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How To Clean Vinyl Siding

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Siding comes in a variety of different materials, all of which offer different price points and features over each other. Vinyl siding is highly durable siding that is made out of a plastic derivative that protects your home from the outside world. However, like all types of siding, vinyl siding requires some regular maintenance in order to stay clean and effective.

Why You Should Clean Vinyl Siding

Over time, vinyl siding will accumulate dust, dirt, grime, and other stains and materials. In order to maintain the aesthetic of your home, you should regularly clean your vinyl siding to prevent stains from setting in and permanently discoloring the siding. Rust can also appear on vinyl siding, which will mar the sides of your house with orange flecks while at the same time eating away at the structural integrity of the siding.

Additionally, mold and various types of fungi can grow on vinyl siding in damp and dark areas, which can be prevented with regular cleaning.

Cleaning Vinyl Siding

Thankfully, it is fairly easy to clean off vinyl siding with the right knowledge and tools. If you clean your siding often, every month or so, your siding will be at minimal risk of mold growth and discoloration.

When cleaning vinyl siding, use a soft bristled brush or a soft cloth, as these cleaning utensils will not damage the siding as they are used.

For light stains and dirt, a mixture of half lukewarm water and half white vinegar can be used. This mixture is mild enough to leave your siding undamaged, but strong enough to remove stuck-on debris. Stay away from bleach or strong household cleaners, as these can damage your siding.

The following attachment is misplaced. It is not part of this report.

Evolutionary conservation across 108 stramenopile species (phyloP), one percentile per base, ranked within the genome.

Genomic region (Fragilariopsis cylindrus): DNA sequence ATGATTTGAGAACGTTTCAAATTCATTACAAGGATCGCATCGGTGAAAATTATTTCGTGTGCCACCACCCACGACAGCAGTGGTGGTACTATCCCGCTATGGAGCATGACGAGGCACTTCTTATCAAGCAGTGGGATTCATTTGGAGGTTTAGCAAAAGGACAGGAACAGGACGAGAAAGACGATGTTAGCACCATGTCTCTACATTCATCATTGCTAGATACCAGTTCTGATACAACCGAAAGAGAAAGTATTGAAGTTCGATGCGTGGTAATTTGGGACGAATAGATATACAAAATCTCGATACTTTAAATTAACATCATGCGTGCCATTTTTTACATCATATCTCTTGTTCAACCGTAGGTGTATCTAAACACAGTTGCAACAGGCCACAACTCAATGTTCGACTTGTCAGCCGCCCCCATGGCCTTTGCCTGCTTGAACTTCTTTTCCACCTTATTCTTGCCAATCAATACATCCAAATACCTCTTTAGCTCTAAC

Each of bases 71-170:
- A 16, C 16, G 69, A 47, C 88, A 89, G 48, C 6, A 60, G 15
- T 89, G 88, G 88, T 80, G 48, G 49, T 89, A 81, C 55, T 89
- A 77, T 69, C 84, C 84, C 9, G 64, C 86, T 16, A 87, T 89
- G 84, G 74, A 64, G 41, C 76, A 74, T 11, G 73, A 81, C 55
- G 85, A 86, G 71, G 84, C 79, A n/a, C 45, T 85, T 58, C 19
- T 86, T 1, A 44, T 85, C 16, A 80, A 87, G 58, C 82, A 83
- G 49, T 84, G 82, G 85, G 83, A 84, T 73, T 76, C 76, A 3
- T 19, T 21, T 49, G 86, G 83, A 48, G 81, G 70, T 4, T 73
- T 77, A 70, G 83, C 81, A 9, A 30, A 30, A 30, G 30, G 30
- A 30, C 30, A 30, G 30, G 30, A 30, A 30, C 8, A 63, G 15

On tougher stains that will not be removed with the water and vinegar mixture, you can use a pressure washer, which blasts away stubborn stains and dirt without applying any chemicals which could damage your siding. Do not use a pressure washer around windows or doors, or any other openings. Additionally, be sure to spray your siding head on, as spraying from the side can get water underneath the siding, which can cause rot to develop in the walls of your house.

If rust develops on your siding, you can simply use any sort of rust remover to deal with the problem. However, if rust develops too far, it can eat away at a significant portion of your siding. If this becomes the case, you should call a siding professional to replace the section in question, as the exposed walls of your house will be at a greater risk of rot and decay.

For more information about vinyl siding, contact a company like Building 9.